After over a year of testing (some of which didn’t go so hot), Amazon is ready at last to unveil its automated 7-Eleven killer to the public today. Doors opened at 7 o’clock this morning at the inaugural Amazon Go, which is located, conveniently, at the bottom of Amazon’s main Seattle office tower, a symbolic reminder that Jeff Bezos & Co. are watching over your every move once you step inside this fancy, checkout-free store.
According to early media walkthroughs, you enter via glass turnstiles that only slide open when you scan the Amazon Go app on your smartphone. You’re then free to browse for typical bodega fare — chips, sodas, and beer, trail mix, canned soup, ready-to-eat sandwiches, and whatnot. There’s no register in sight, so to “buy” an item, you exit through the turnstiles and your Amazon account gets automatically billed for whatever’s in your hands. The only place you’re likely to encounter a real-life human is in the beer-and-wine section, where Amazon’s robots apparently can’t yet check IDs reliably enough to replace people.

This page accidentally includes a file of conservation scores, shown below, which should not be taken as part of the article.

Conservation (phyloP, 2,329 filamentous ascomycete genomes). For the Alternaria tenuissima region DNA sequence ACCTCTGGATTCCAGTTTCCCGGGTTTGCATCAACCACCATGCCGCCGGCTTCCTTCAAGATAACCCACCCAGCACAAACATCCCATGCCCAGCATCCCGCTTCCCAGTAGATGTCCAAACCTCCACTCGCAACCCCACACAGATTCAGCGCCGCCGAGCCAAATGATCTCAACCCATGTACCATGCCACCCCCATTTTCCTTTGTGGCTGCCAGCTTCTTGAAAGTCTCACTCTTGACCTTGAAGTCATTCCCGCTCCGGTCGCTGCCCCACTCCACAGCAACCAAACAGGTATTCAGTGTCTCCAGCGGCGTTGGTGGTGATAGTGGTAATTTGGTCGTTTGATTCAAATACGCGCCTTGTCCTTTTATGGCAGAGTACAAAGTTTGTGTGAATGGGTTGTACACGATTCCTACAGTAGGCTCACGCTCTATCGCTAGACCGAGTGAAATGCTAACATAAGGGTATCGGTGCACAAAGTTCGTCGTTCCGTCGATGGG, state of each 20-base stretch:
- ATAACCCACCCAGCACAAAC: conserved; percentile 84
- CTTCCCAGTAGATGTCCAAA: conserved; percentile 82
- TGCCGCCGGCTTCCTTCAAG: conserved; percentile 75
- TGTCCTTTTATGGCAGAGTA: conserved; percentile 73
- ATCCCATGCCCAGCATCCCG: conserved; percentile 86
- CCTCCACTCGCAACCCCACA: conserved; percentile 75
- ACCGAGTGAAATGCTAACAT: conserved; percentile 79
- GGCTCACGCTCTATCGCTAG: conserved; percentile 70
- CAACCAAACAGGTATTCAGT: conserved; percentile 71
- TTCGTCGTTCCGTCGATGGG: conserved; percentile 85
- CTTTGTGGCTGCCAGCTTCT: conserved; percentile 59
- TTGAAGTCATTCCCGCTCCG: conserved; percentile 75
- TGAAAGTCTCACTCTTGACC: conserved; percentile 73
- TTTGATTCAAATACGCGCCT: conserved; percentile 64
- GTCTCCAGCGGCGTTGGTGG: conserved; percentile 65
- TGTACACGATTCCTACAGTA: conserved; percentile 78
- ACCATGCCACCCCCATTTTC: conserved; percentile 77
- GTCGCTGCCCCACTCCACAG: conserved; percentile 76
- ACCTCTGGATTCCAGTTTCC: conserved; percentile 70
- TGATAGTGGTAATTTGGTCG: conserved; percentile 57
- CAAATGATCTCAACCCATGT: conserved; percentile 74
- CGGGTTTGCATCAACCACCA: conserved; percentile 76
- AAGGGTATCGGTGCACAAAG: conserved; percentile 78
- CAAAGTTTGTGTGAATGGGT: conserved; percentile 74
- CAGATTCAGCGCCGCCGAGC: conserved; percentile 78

Sleek black shelves, wood paneling, aisles stocked with the 365 Everyday brand — this seems familiar, doesn’t it? Ah, right, because it’s almost identical to what’s inside the organic grocery chain Amazon just paid $13.7 billion to buy. Amazon swears it has “no plans” right now to put the cashierless technology inside Whole Foods stores, but only time will tell if minds change about that.
Amazon is apparently pushing one non–Whole Foods item hard: the new meal kits it debuted a few months ago. Early reports show they occupy an entire shelf, with dinners for two, like a Parmesan pork loin with green beans and new potatoes, running a little under $20 apiece.
The other big difference from Whole Foods, of course, is the Orwellian number of cameras hanging overhead in the 1,800-square-foot store — “hundreds of them,” by the New York Times’ count. Recode’s Jason Del Ray shows you what they look like:
During initial tests, the store faced “technical issues” where the cameras would freak out if too many people entered or even dared to “move too quickly,” but Amazon seems to have troubleshot that problem. Times reporter Nick Wingfield says he tried “with permission from Amazon” to shoplift a four-pack of soda, but the bots couldn’t be fooled and charged him for the purchase.